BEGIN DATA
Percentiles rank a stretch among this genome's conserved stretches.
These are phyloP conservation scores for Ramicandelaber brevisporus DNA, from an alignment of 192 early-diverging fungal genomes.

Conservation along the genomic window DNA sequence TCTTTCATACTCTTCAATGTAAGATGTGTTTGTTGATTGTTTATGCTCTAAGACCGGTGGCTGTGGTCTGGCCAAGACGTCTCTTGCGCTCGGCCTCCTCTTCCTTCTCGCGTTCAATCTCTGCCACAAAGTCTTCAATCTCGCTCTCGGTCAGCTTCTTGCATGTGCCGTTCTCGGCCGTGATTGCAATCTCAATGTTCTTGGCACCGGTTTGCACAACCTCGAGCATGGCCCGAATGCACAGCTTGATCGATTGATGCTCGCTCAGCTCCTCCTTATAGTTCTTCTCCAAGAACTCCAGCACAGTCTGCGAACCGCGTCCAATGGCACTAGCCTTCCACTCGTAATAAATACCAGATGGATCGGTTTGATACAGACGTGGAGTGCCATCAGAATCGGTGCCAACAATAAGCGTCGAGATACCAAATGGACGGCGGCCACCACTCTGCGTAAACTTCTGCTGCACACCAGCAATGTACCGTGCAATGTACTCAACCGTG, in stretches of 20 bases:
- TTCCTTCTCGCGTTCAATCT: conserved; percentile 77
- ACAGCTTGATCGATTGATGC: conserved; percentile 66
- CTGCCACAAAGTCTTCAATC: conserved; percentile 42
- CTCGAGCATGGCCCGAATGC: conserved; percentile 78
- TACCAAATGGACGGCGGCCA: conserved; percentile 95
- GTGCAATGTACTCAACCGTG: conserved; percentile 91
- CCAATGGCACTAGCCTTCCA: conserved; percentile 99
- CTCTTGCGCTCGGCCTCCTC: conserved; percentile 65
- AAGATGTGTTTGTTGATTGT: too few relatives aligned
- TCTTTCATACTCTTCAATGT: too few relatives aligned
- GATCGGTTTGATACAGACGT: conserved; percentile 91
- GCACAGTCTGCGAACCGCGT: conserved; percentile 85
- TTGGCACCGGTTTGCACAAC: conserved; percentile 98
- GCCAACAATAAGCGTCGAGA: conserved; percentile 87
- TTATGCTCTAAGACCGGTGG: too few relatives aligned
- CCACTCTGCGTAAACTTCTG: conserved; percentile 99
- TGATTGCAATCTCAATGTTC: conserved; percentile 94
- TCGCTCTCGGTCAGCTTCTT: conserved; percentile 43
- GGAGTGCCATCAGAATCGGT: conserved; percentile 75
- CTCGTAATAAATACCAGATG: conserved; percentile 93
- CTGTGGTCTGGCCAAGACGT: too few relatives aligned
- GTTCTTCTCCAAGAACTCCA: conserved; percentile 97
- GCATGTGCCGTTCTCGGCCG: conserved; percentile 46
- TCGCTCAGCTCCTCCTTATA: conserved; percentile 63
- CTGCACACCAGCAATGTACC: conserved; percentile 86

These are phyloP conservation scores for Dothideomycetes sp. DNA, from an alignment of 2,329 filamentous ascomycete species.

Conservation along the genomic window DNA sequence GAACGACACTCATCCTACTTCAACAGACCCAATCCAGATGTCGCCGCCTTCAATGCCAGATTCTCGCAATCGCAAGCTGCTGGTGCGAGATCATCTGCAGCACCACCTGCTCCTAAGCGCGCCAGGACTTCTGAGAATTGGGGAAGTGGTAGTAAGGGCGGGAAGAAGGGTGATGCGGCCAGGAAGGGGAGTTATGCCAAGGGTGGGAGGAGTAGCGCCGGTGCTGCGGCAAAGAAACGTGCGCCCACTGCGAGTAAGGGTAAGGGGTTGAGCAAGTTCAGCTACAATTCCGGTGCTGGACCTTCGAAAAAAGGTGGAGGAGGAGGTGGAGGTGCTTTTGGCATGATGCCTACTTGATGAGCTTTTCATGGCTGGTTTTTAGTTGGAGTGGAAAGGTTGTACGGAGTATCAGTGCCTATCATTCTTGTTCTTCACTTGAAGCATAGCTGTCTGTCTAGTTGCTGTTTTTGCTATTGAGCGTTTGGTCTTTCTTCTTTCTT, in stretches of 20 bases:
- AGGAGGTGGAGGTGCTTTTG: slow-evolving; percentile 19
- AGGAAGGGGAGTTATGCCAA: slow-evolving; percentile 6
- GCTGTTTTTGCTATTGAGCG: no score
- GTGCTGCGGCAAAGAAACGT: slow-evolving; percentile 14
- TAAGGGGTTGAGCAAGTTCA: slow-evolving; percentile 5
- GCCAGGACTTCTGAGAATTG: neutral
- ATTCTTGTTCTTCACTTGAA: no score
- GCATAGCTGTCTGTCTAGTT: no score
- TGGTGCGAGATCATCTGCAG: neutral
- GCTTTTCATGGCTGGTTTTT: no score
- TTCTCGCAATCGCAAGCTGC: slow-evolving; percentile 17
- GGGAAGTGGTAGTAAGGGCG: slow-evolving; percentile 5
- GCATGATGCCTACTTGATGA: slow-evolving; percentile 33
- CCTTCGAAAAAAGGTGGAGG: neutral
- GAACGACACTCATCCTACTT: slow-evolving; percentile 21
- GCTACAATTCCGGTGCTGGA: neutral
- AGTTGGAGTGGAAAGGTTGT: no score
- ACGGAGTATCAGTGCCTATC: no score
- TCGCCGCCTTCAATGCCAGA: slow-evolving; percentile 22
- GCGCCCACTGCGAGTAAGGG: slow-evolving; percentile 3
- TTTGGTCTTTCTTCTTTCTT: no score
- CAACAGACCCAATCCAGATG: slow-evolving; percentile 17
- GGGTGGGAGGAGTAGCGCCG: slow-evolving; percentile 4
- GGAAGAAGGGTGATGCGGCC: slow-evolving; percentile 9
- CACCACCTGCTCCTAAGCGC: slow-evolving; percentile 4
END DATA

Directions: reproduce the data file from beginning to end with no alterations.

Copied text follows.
Percentiles rank a stretch among this genome's conserved stretches.
These are phyloP conservation scores for Ramicandelaber brevisporus DNA, from an alignment of 192 early-diverging fungal genomes.

Conservation along the genomic window DNA sequence TCTTTCATACTCTTCAATGTAAGATGTGTTTGTTGATTGTTTATGCTCTAAGACCGGTGGCTGTGGTCTGGCCAAGACGTCTCTTGCGCTCGGCCTCCTCTTCCTTCTCGCGTTCAATCTCTGCCACAAAGTCTTCAATCTCGCTCTCGGTCAGCTTCTTGCATGTGCCGTTCTCGGCCGTGATTGCAATCTCAATGTTCTTGGCACCGGTTTGCACAACCTCGAGCATGGCCCGAATGCACAGCTTGATCGATTGATGCTCGCTCAGCTCCTCCTTATAGTTCTTCTCCAAGAACTCCAGCACAGTCTGCGAACCGCGTCCAATGGCACTAGCCTTCCACTCGTAATAAATACCAGATGGATCGGTTTGATACAGACGTGGAGTGCCATCAGAATCGGTGCCAACAATAAGCGTCGAGATACCAAATGGACGGCGGCCACCACTCTGCGTAAACTTCTGCTGCACACCAGCAATGTACCGTGCAATGTACTCAACCGTG, in stretches of 20 bases:
- TTCCTTCTCGCGTTCAATCT: conserved; percentile 77
- ACAGCTTGATCGATTGATGC: conserved; percentile 66
- CTGCCACAAAGTCTTCAATC: conserved; percentile 42
- CTCGAGCATGGCCCGAATGC: conserved; percentile 78
- TACCAAATGGACGGCGGCCA: conserved; percentile 95
- GTGCAATGTACTCAACCGTG: conserved; percentile 91
- CCAATGGCACTAGCCTTCCA: conserved; percentile 99
- CTCTTGCGCTCGGCCTCCTC: conserved; percentile 65
- AAGATGTGTTTGTTGATTGT: too few relatives aligned
- TCTTTCATACTCTTCAATGT: too few relatives aligned
- GATCGGTTTGATACAGACGT: conserved; percentile 91
- GCACAGTCTGCGAACCGCGT: conserved; percentile 85
- TTGGCACCGGTTTGCACAAC: conserved; percentile 98
- GCCAACAATAAGCGTCGAGA: conserved; percentile 87
- TTATGCTCTAAGACCGGTGG: too few relatives aligned
- CCACTCTGCGTAAACTTCTG: conserved; percentile 99
- TGATTGCAATCTCAATGTTC: conserved; percentile 94
- TCGCTCTCGGTCAGCTTCTT: conserved; percentile 43
- GGAGTGCCATCAGAATCGGT: conserved; percentile 75
- CTCGTAATAAATACCAGATG: conserved; percentile 93
- CTGTGGTCTGGCCAAGACGT: too few relatives aligned
- GTTCTTCTCCAAGAACTCCA: conserved; percentile 97
- GCATGTGCCGTTCTCGGCCG: conserved; percentile 46
- TCGCTCAGCTCCTCCTTATA: conserved; percentile 63
- CTGCACACCAGCAATGTACC: conserved; percentile 86

These are phyloP conservation scores for Dothideomycetes sp. DNA, from an alignment of 2,329 filamentous ascomycete species.

Conservation along the genomic window DNA sequence GAACGACACTCATCCTACTTCAACAGACCCAATCCAGATGTCGCCGCCTTCAATGCCAGATTCTCGCAATCGCAAGCTGCTGGTGCGAGATCATCTGCAGCACCACCTGCTCCTAAGCGCGCCAGGACTTCTGAGAATTGGGGAAGTGGTAGTAAGGGCGGGAAGAAGGGTGATGCGGCCAGGAAGGGGAGTTATGCCAAGGGTGGGAGGAGTAGCGCCGGTGCTGCGGCAAAGAAACGTGCGCCCACTGCGAGTAAGGGTAAGGGGTTGAGCAAGTTCAGCTACAATTCCGGTGCTGGACCTTCGAAAAAAGGTGGAGGAGGAGGTGGAGGTGCTTTTGGCATGATGCCTACTTGATGAGCTTTTCATGGCTGGTTTTTAGTTGGAGTGGAAAGGTTGTACGGAGTATCAGTGCCTATCATTCTTGTTCTTCACTTGAAGCATAGCTGTCTGTCTAGTTGCTGTTTTTGCTATTGAGCGTTTGGTCTTTCTTCTTTCTT, in stretches of 20 bases:
- AGGAGGTGGAGGTGCTTTTG: slow-evolving; percentile 19
- AGGAAGGGGAGTTATGCCAA: slow-evolving; percentile 6
- GCTGTTTTTGCTATTGAGCG: no score
- GTGCTGCGGCAAAGAAACGT: slow-evolving; percentile 14
- TAAGGGGTTGAGCAAGTTCA: slow-evolving; percentile 5
- GCCAGGACTTCTGAGAATTG: neutral
- ATTCTTGTTCTTCACTTGAA: no score
- GCATAGCTGTCTGTCTAGTT: no score
- TGGTGCGAGATCATCTGCAG: neutral
- GCTTTTCATGGCTGGTTTTT: no score
- TTCTCGCAATCGCAAGCTGC: slow-evolving; percentile 17
- GGGAAGTGGTAGTAAGGGCG: slow-evolving; percentile 5
- GCATGATGCCTACTTGATGA: slow-evolving; percentile 33
- CCTTCGAAAAAAGGTGGAGG: neutral
- GAACGACACTCATCCTACTT: slow-evolving; percentile 21
- GCTACAATTCCGGTGCTGGA: neutral
- AGTTGGAGTGGAAAGGTTGT: no score
- ACGGAGTATCAGTGCCTATC: no score
- TCGCCGCCTTCAATGCCAGA: slow-evolving; percentile 22
- GCGCCCACTGCGAGTAAGGG: slow-evolving; percentile 3
- TTTGGTCTTTCTTCTTTCTT: no score
- CAACAGACCCAATCCAGATG: slow-evolving; percentile 17
- GGGTGGGAGGAGTAGCGCCG: slow-evolving; percentile 4
- GGAAGAAGGGTGATGCGGCC: slow-evolving; percentile 9
- CACCACCTGCTCCTAAGCGC: slow-evolving; percentile 4